Adoption Adventures

Follow Cory and Rebecca on their quest to adopt!

Bouncing back, and a little money talk

on February 10, 2012

Last week was a tough one, but we’ve had some very promising conversations with social workers since then and are feeling much better about our options for adding to our family. We’re learning to take individuals’ comments in stride and keep our focus on learning as much as we can about adopting and parenting rather than getting bogged down in the details. One of our goals for this blog is to add to the positive side of the adoption discussion and, although there will be some setbacks, it’s still entirely worth it to pursue adoption.

 

In addition to calls from a social worker who saw our home study and thinks we may make a good fit for a child she’s trying to place in a permanent home (it’s nice to feel wanted!), I spoke with a representative from the agency we went through for our home study to talk about possible options with them. The latter social worker reminded me how financially feasible adoption truly is–even infant adoption. While adoption from foster care is free or very low-cost, domestic infant adoption through independent agencies can run in the $15,000-$30,000 range. Now those are big numbers! However, there is tax credit available in the US ($13,360 per child in 2011, though that can go up or down in future years), there are grants available, some agencies offer a sliding scale for their fees, and many employers offer some amount of financial reimbursement for adoption expenses.

 

It’s also easy to forget that biological children don’t come cheap. We’re paying over $200 per month for the privilege of having a maternity rider on my health insurance policy, and the hospital bills for women who give birth without excellent insurance can quickly run into the multiple-thousands of dollars. One round of IVF paid for out of pocket can be the same cost as an infant adoption through a private agency. So just looking at an adoption agency’s fee for services can be overwhelming when you don’t consider the big picture: babies can be super expensive no matter where they come from!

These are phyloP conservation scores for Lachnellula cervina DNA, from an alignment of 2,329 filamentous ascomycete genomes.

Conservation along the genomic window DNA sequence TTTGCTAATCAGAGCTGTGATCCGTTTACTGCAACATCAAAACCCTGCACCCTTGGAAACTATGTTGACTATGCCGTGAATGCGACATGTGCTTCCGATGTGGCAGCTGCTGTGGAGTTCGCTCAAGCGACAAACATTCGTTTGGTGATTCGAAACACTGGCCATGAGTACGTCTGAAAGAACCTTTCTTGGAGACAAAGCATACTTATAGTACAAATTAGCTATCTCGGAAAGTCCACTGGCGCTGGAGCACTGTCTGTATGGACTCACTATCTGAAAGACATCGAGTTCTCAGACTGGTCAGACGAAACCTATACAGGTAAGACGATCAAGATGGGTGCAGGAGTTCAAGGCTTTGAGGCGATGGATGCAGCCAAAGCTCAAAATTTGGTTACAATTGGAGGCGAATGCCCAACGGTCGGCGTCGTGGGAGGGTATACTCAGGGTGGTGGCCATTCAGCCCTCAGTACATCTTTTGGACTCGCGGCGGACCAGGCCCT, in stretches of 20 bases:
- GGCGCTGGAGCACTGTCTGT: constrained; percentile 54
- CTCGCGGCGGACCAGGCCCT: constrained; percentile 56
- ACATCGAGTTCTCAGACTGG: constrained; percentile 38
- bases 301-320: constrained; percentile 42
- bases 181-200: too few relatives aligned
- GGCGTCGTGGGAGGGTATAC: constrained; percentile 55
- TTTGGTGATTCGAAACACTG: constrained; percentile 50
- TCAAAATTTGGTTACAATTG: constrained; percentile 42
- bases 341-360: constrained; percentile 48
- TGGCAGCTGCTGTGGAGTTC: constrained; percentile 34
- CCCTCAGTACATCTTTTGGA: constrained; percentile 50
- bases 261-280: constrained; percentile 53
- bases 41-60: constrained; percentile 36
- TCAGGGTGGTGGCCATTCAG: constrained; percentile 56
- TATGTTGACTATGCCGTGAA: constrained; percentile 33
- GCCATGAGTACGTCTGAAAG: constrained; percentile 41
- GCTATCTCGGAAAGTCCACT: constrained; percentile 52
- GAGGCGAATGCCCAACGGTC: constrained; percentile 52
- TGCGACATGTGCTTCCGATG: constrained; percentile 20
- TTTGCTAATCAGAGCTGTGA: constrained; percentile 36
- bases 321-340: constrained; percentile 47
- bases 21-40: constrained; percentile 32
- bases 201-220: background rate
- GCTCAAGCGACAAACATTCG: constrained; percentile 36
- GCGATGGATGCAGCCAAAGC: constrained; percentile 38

While we’re talking money, it’s an especially big pet peeve of mine when people group all forms of adoption together and write them off in a single, broad stroke by saying, “Adoption is way too expensive to even consider.” Adoption’s not for everyone and there are plenty of good reasons why folks may not want to or may not be in a good position to adopt. But to imply that every form of adoption is financially out of reach for most people is completely untrue. Again, adopting a child from foster care is, in many circumstances, absolutely free. And if that child is considered to have “special needs” (if they are slightly older, part of a sibling group adopted together, or are a child of color, for example), they often qualify for ongoing financial support and Medicaid even after they are adopted. They may even qualify for educational grants depending on their age. In these regards, adopting a child from foster care can mean that child costs less money your biological child.

 

So next time you hear someone say that any form of adoption will bankrupt a family, set ’em straight!

 


2 Responses to “Bouncing back, and a little money talk”

  1. Kev says:

    This picture is freakin’ perfect.

  2. Laurel Shire says:

    Yay! Glad to hear you’re bouncing back. Your last post was actually really inspirational for me – thinking about the girls who might benefit from a household headed by women… so far we’ve got our hands full with one infant. But maybe someday…!

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